Which the Republican party has failed to do for the last 8 years. Why give them another chance???

No one expects us to agree on everything.But we are expected to govern with integrity, good will, clear convictions, and ... a servant's heart.I pledge to all Americans that I will carry myself in this spirit as vice president of the United States. This was the spirit that brought me to the governor's office, when I took on the old politics as usual in Juneau ... when I stood up to the special interests, the lobbyists, big oil companies, and the good-ol' boys network.

Look here on Sarah hiring lobbyist to get earmarks. The programs do seem like they are worth it though...

Sudden and relentless reform never sits well with entrenched interests and power brokers. That's why true reform is so hard to achieve. But with the support of the citizens of Alaska, we shook things up. And in short order we put the government of our state back on the side of the people. I came to office promising major ethics reform, to end the culture of self-dealing. And today, that ethics reform is the law.
While I was at it, I got rid of a few things in the governor's office that I didn't believe our citizens should have to pay for. That luxury jet was over the top. I put it on eBay.

This was funny!


I also drive myself to work. And I thought we could muddle through without the governor's personal chef — although I've got to admit that sometimes my kids sure miss her. I came to office promising to control spending — by request if possible and by veto if necessary. Sen. McCain also promises to use the power of veto in defense of the public interest — and as a chief executive, I can assure you it works. Our state budget is under control. We have a surplus.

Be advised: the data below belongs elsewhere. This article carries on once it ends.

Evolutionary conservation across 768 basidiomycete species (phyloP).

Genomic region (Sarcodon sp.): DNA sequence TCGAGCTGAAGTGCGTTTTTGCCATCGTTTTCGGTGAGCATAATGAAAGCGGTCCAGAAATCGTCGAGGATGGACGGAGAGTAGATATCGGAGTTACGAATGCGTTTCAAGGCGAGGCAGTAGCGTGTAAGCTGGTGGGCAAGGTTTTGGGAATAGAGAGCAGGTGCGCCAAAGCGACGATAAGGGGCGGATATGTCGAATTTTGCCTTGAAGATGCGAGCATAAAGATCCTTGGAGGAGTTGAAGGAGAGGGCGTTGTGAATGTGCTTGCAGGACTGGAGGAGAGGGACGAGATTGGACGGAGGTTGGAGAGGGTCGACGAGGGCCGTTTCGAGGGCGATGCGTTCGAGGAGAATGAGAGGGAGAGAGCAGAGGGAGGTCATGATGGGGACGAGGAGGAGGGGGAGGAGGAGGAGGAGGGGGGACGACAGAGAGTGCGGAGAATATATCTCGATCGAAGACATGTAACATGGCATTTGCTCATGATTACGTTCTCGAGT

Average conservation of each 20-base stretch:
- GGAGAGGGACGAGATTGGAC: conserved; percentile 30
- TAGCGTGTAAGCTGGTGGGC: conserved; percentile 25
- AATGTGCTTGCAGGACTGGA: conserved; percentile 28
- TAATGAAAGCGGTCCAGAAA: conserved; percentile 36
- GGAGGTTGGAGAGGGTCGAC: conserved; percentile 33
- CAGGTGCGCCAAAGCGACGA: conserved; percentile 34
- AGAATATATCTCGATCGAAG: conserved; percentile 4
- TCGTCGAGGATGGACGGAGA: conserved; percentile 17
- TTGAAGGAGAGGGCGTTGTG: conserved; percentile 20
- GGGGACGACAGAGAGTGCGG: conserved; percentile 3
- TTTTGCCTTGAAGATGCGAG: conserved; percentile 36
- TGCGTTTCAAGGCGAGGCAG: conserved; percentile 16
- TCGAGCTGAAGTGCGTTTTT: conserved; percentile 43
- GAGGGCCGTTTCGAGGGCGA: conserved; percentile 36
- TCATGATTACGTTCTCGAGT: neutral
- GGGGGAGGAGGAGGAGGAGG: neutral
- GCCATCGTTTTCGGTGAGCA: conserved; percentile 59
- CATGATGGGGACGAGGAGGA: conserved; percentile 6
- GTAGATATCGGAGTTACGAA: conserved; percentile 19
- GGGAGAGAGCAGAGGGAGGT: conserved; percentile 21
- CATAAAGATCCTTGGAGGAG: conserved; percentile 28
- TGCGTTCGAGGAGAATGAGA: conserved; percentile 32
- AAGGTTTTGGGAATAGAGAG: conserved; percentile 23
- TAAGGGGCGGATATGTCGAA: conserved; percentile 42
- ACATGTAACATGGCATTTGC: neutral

Alaska had a surplus before she came. Wasilla however, ended up with a ~$20 million deficit after she was done with it. Not that I mind government spending, but just pointing out the facts.

And I have protected the taxpayers by vetoing wasteful spending: nearly half a billion dollars in vetoes.

Yes but some of that money was put back during the following budget cycle.

I suspended the state fuel tax and championed reform to end the abuses of earmark spending by Congress.

The legislature had a hand in suspending the state fuel tax and saying she championed reform to end the abuses of earmarks means the state only asked for 31 earmarks this year totaling $190 million dollars. (source Andrew Halcro)

I told the Congress "thanks, but no thanks," for that Bridge to Nowhere.

Complicated, because she didn't. She supported the bridge, a legislature that happened before she was governor. By the time she got into office, Congress had removed the requirement that the money be spent on the bridge, so she used the money for other projects, which is good, but her statement once again false.

If our state wanted a bridge, we'd build it ourselves. When oil and gas prices went up dramatically, and filled up the state treasury, I sent a large share of that revenue back where it belonged — directly to the people of Alaska.

"Yes but the only reason the state had the cash in the treasury was because she raised oil & gas taxes to one of the highest marginal tax rates in the world." (source Andrew Halcro)

And despite fierce opposition from oil company lobbyists, who kind of liked things the way they were, we broke their monopoly on power and resources. As governor, I insisted on competition and basic fairness to end their control of our state and return it to the people.